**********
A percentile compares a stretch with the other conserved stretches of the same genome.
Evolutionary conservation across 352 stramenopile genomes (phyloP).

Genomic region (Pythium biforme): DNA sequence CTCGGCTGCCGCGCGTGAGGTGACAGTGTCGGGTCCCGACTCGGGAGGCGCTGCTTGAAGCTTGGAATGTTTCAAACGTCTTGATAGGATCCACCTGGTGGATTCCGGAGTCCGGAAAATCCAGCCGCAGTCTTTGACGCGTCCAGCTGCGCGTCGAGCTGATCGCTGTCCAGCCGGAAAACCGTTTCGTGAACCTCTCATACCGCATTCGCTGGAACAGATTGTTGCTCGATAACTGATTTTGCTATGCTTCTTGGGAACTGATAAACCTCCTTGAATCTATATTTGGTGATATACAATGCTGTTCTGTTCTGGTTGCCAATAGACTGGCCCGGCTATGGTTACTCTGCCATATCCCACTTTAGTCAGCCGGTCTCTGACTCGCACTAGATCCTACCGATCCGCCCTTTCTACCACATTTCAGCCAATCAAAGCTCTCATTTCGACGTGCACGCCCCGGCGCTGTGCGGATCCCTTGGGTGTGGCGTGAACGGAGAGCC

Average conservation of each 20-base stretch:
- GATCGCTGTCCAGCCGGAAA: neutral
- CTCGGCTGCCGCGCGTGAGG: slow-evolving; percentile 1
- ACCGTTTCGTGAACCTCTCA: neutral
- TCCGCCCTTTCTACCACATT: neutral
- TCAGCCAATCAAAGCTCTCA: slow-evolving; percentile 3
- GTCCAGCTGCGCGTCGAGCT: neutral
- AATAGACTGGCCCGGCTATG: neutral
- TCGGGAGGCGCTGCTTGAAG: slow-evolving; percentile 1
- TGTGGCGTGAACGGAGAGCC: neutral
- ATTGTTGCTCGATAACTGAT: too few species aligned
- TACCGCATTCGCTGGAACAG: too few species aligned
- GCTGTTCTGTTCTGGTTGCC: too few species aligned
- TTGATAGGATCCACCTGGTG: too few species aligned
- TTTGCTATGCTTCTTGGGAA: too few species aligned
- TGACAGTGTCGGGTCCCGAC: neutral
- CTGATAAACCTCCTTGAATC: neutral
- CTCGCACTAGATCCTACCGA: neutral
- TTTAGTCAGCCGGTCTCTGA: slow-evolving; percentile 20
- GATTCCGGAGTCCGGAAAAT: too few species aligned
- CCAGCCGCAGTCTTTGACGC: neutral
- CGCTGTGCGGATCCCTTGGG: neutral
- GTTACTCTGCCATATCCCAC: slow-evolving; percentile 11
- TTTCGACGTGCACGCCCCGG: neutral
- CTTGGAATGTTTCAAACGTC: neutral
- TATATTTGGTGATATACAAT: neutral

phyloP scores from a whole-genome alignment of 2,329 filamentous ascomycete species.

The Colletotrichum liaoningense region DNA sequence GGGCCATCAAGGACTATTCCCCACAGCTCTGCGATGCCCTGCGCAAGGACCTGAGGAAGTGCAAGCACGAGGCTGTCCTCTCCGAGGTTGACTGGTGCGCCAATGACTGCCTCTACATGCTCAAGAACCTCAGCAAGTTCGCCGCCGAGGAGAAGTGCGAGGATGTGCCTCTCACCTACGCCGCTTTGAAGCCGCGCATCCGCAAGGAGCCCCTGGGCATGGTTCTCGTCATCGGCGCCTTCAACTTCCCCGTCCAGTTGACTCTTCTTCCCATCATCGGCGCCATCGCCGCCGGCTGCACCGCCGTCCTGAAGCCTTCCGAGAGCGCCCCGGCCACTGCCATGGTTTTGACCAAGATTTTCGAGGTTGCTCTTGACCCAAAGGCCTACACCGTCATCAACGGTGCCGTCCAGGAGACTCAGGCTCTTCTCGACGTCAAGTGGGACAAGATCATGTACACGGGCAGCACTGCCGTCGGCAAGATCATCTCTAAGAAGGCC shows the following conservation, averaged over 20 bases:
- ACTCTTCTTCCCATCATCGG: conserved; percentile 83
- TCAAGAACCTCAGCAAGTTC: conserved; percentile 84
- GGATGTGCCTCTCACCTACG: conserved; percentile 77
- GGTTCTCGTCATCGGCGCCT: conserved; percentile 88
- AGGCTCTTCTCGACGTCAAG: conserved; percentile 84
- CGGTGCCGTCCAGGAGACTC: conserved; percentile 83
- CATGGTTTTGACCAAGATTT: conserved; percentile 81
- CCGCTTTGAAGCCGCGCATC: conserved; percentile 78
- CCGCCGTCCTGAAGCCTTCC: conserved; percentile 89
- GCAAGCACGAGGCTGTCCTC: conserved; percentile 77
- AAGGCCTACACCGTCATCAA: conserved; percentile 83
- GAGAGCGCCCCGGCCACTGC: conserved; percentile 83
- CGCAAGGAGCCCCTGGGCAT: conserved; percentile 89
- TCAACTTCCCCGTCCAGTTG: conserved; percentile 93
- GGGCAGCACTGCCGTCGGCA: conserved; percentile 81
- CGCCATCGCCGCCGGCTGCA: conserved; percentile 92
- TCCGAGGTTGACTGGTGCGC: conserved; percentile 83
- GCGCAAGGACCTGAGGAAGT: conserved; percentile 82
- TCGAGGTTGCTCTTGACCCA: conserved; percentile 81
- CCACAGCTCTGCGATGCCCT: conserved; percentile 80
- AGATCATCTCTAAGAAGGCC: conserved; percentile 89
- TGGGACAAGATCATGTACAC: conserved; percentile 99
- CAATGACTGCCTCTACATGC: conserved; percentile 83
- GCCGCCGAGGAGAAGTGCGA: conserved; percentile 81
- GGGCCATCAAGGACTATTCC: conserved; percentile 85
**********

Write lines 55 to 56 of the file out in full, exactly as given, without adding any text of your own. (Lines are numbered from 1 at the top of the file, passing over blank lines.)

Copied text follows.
- GCCGCCGAGGAGAAGTGCGA: conserved; percentile 81
- GGGCCATCAAGGACTATTCC: conserved; percentile 85